Furthermore, we foreclose the opportunity to learn what’s available to us at that moment.

Whenever we are experiencing something negative that’s so intense we are driven to run away from it and rush into something new. When we do this without questioning the response, we ignore the pattern that we’re creating for ourselves. That negative experience is largely created by ourselves and our thinking. If we don’t utilize that opportunity to explore what’s really going on and work to clean up the panic, we overlook an opportunity to grow. You develop a pattern of running away from discomfort instead of facing it.

Anytime we feel rushed to make a decision or execute a plan it’s often because we’re running away from some type of negative emotion and feeling. Is that the kind of pattern you want to create for yourself? You will be challenged again; you will be uncomfortable again; wouldn’t it be better to develop skills to experience those emotions rather than run away from them? Whatever thinking you contributed to your current negative space will absolutely come with you into the next.

There is never better than here.

Because where you go, there YOU are.

Frantic acting and that desire to get out as quickly as possible assumes that once you get out, things will be better….that THERE will be better than HERE, that the grass will be greener on the other side. That is never the case. Your challenges will be waiting for you, no matter where you go because they are challenges you are meant to work through. Running away from them won’t change that.

While the fast order, quick-fix society that we find ourselves living in certainly has its perks, there are aspects of our life that will require the heavy lifting from us. While it’s certainly OK to reach for the quick fix at 11:00 PM on a Wednesday when you really want some sashimi, it’s not OK to run away from a challenging conversation into a new job with the expectation that you have “fixed” the problem.

Quick fixes in our emotional lives are never truly fixes, they are just delays.

To truly resolve anything in our personal lives, we have to dig into the ugly. We have to dig into the thinking that contributed to our present reality and try to understand it. Only then can we deconstruct the pattern and truly make “there” better than here but only because we have done the work to show up differently there.


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Why You Are Frustrated

At the core of this work is accepting that our emotions are wholly created by our thoughts. That whenever we are experiencing any feeling, it is because of the thoughts we are having. So if we find ourselves experiencing an emotion that we don’t want, it is up to us to shift our thinking to generate a new emotion IF we want to be feeling differently about a situation.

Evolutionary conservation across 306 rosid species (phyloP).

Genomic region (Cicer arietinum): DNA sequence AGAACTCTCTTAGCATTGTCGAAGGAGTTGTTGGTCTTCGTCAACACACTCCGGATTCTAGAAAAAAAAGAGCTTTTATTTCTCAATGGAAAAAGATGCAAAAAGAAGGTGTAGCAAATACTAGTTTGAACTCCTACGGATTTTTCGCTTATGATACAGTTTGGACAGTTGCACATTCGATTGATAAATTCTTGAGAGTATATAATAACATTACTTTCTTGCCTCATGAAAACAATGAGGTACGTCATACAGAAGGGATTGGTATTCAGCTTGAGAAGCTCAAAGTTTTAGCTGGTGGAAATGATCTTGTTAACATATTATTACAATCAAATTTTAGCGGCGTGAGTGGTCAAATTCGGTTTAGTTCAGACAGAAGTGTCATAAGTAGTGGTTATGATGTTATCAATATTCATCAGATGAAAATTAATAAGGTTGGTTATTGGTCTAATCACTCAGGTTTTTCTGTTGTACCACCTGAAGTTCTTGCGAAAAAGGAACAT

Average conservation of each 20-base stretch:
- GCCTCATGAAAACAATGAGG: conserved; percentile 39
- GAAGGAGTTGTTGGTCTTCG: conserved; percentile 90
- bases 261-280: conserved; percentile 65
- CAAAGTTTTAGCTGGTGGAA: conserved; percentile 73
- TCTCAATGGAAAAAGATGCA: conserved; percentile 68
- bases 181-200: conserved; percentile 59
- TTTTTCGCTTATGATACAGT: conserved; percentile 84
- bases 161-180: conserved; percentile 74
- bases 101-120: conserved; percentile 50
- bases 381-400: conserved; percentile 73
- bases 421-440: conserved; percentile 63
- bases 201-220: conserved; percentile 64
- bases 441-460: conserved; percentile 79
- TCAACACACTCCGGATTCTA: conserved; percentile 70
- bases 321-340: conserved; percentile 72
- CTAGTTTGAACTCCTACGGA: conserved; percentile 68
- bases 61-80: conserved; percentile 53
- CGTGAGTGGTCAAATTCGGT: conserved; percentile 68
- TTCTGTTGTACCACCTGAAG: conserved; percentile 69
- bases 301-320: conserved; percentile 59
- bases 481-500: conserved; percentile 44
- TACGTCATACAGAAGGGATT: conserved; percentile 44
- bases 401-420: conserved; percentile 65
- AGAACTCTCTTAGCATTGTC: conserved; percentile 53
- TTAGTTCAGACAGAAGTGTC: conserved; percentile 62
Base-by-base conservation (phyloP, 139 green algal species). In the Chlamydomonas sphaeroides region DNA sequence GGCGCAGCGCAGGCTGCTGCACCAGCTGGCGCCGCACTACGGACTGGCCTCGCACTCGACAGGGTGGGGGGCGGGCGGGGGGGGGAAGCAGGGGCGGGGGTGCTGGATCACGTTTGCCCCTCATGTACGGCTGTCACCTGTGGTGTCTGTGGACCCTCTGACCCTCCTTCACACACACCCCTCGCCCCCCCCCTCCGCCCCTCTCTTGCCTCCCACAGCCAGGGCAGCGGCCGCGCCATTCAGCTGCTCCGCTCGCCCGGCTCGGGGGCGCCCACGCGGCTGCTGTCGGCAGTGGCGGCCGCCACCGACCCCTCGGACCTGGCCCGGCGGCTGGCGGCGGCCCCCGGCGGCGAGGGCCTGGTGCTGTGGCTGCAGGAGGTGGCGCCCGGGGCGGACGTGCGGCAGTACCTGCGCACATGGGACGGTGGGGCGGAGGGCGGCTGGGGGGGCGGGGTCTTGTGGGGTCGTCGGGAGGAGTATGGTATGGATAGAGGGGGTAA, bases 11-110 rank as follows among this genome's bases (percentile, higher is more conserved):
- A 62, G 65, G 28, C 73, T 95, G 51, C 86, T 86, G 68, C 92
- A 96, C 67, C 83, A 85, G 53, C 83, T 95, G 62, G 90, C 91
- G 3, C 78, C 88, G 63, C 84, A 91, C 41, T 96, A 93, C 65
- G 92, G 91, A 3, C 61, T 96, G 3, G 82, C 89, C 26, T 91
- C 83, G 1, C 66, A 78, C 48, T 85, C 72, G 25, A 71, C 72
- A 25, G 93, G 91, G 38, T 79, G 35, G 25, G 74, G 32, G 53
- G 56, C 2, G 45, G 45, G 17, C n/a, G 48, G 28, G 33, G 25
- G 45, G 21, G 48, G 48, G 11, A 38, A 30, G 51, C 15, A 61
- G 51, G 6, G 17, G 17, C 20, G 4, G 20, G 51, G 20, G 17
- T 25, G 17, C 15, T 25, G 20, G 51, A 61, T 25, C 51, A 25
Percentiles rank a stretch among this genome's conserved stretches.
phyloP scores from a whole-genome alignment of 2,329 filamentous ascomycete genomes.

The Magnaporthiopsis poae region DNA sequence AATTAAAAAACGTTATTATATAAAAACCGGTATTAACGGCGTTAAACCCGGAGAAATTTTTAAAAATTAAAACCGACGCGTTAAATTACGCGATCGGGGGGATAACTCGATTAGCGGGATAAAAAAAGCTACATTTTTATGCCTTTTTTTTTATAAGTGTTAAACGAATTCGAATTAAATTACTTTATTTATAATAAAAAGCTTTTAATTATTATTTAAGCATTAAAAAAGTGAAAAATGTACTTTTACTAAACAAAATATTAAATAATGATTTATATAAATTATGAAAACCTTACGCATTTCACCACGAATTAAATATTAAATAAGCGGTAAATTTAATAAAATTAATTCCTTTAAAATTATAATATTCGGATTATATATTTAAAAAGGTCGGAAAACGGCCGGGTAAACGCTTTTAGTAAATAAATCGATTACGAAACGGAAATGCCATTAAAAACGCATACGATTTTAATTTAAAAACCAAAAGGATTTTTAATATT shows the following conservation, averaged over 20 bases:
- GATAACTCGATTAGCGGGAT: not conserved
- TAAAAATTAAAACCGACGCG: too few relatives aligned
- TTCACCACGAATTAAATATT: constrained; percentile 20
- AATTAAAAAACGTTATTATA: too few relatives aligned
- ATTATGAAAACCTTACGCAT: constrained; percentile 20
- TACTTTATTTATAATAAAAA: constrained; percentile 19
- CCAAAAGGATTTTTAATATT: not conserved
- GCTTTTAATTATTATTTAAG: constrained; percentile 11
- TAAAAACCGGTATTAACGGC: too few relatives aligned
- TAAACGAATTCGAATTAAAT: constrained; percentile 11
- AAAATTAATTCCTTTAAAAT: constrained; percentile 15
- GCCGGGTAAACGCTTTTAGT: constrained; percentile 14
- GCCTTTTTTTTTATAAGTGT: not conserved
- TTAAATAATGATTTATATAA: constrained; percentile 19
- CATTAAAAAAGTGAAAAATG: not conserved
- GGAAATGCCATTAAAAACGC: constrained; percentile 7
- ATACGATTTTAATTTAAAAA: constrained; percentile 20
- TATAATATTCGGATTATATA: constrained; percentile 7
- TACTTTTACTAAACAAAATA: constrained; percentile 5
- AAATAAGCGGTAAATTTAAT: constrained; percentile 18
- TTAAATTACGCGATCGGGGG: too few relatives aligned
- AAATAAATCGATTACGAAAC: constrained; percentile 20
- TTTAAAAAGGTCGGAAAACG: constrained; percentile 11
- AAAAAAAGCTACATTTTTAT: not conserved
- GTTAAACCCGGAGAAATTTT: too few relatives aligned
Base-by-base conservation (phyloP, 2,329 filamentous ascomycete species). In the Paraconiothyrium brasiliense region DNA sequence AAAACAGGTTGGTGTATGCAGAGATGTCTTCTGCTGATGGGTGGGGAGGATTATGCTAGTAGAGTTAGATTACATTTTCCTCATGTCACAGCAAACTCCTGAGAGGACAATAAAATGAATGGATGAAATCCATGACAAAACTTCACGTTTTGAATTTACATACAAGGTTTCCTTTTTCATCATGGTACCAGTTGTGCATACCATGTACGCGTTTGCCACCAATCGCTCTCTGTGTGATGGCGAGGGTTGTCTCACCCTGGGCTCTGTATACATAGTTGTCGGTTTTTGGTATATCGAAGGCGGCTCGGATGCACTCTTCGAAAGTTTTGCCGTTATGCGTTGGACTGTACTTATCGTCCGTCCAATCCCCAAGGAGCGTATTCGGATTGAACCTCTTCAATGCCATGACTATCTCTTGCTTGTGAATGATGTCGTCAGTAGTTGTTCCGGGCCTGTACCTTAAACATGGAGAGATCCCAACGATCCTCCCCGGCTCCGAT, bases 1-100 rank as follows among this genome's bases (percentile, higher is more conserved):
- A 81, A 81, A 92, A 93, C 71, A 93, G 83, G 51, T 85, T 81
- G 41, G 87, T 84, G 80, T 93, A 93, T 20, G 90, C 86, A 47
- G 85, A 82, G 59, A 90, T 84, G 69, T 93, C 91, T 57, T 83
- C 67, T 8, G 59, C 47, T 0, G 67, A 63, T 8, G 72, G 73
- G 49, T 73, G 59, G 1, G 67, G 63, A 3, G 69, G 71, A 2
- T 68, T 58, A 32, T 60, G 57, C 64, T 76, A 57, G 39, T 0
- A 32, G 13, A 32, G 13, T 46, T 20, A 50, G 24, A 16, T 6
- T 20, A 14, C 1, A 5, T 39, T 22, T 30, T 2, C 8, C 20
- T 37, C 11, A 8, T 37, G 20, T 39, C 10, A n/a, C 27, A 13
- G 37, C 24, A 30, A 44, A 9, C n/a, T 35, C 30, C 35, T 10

Logically, this makes sense to us but in the heat of the moment, it is often incredibly challenging to remove ourselves from the experience and examine our role. I remember one instance many years ago when I was just starting this work. At the time my partner had just moved into my home with his dog and my 2 dogs to create The Brady Bunch of dog families. I had lovingly decorated my home with beautiful blinds and floor-to-ceiling curtains that accentuated the high ceilings and 100-year-old architecture of my home. One morning, I was enjoying a leisurely breakfast and looked over to my white linen curtains and realized that the bottom half of one of the curtains was yellow. I quickly began investigating and realized that my boyfriend’s male dog had been consistently marking this particular curtain in the dining room…and when I say “marking” that is my eloquent attempt to say that the dog had been pissing all over the nice things in my home. I was livid.

Later that day, I was talking to my coach about it and I explained to her how frustrated I was that this dog was ruining all the nice things in my home! She very simply asked me, “Do you want to feel frustrated about this?” Emphatically, my answer was NO.

Then she asked, “So why are you frustrated about it?” Naturally, I once again launched into my rant about the horrible dog destroying the house (because clearly, she wasn’t getting it) and she started to laugh.

She was laughing because it was pretty clear that I believed the dog was what was making me feel terrible rather than my thoughts about this dog peeing in my house. From there I went on to realize that while I can certainly choose frustration about this experience in my life, I didn’t want to be frustrated about it. Truly, I wanted to not be frustrated and show up more proactively in my life. I didn’t want to let this dog get the best of me and cause friction in my relationship. That was the crux of the issue.